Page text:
7. Goodell considers this draft the league’s first true return-to-normalcy event. “I think this is going to be the biggest coming-out party in sports,” Goodell told The Times. “I really believe people are going to come together in a way we haven’t seen in a while. You saw it at the Super Bowl, but I think this is going to be bigger as far as the total number of people over the three days.”
8. Backstage, selected players walk the pink carpet down a ramp toward the stage. Their last stop before stepping out to hug Goodell is a vanity so they can check themselves in the mirror. The hat of their new team is resting on it.
9. This is the first time the NFL has staged the draft west of Dallas, and the first in Pacific Time. Accordingly, it’s the first time the league has had to worry about sunlight in Roger Goodell’s eyes. Therefore, there was a contingency stage for Goodell that was pointed away from the sun, in case he needed to use it. Also, if the winds picked up, there was a way to stage the selection announcement indoors.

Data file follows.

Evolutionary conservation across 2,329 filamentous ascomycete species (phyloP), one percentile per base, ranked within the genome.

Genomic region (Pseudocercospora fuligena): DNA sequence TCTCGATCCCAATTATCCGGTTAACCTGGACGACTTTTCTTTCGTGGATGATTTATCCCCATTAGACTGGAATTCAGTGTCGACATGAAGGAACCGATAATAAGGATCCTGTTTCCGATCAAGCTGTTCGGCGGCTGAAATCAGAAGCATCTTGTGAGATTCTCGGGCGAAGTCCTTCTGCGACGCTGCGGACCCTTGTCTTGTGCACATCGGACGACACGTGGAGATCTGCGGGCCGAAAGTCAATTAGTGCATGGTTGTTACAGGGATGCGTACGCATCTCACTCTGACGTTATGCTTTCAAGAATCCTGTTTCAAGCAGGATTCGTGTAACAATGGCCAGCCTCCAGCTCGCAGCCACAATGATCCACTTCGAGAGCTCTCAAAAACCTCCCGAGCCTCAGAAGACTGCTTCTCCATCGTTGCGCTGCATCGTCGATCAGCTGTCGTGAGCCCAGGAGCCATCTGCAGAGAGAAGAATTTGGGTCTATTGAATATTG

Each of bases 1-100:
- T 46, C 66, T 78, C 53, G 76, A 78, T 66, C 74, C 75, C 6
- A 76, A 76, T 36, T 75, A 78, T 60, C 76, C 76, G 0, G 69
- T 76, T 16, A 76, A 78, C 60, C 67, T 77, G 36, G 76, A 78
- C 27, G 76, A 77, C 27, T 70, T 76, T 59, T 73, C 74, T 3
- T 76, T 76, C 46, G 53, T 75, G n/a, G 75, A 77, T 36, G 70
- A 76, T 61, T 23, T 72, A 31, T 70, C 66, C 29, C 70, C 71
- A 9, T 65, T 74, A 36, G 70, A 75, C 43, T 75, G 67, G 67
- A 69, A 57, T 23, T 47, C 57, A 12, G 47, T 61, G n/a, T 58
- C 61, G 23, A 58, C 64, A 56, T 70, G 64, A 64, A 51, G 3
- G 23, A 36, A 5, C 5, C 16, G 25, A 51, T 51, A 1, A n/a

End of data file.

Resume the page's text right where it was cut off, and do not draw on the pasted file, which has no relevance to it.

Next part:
10. The draft has gotten to be such a mega-event, it now has a military flyover. That happened for the first time Thursday – a UH-72 Lakota, a UH-60 Black Hawk and a CH-47 Chinook from the Nevada Army National Guard and the U.S. Army.
11. Don’t crane your neck watching those Atlanta receivers. The Falcons took 6-foot-5 Drake London a year after using their first pick on 6-6 tight end Kyle Pitts. That’s high-altitude football.
12. Five Georgia defenders went in the first round, and that’s a record for one unit. And linebacker Nakobe Dean wasn’t one of them. He should go in the second.
13. How do they get the names on the No. 1 jerseys so quickly? Just off the stage is a room with at least five blank jerseys for every team. There’s also a nameplate for every player attending the draft – and in the individual fonts of all 32 teams. The people in that room are told the pick just before it’s announced, then have less than two minutes to press a jersey. They have two machines so they can press a pair of jerseys, in case one nameplate is skewed or something. The jersey that isn’t used is chopped up and used for fabric in special Panini rookie cards.